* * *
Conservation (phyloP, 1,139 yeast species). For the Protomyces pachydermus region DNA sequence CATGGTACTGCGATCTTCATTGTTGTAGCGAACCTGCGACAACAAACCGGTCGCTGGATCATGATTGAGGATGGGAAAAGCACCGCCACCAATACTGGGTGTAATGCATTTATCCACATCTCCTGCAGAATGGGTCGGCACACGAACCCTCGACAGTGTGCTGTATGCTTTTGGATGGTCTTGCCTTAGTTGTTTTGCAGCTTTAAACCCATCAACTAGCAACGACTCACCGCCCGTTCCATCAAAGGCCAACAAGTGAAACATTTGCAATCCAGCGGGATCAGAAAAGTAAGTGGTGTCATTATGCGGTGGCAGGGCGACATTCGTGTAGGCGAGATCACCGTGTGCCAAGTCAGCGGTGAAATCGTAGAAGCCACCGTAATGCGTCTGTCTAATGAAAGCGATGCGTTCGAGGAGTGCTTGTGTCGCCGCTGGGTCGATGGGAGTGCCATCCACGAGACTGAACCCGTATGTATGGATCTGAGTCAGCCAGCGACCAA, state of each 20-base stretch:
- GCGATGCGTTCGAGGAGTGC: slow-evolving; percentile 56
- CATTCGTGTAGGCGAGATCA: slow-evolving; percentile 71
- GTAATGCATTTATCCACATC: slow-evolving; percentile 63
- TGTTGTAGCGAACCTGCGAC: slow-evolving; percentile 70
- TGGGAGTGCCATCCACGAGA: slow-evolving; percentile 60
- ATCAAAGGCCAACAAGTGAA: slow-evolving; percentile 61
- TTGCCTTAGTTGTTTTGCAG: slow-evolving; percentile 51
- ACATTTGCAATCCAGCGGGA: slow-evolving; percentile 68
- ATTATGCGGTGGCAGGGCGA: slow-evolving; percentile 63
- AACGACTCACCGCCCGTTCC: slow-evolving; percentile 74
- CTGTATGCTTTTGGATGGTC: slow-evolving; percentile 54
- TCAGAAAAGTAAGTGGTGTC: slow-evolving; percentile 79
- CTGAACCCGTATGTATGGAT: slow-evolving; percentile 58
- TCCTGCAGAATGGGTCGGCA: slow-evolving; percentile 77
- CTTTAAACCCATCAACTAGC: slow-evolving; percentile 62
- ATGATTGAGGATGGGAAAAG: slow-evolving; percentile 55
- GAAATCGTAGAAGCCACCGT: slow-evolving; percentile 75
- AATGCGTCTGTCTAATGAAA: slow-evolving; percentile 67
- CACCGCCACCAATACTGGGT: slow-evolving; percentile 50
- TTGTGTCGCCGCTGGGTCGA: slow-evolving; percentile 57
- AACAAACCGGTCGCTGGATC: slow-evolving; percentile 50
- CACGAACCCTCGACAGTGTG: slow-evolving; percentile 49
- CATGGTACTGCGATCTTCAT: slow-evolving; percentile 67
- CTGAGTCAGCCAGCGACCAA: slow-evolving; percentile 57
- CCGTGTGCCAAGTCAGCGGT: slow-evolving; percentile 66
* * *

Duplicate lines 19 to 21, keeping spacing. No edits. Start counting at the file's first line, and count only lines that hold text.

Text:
- AATGCGTCTGTCTAATGAAA: slow-evolving; percentile 67
- CACCGCCACCAATACTGGGT: slow-evolving; percentile 50
- TTGTGTCGCCGCTGGGTCGA: slow-evolving; percentile 57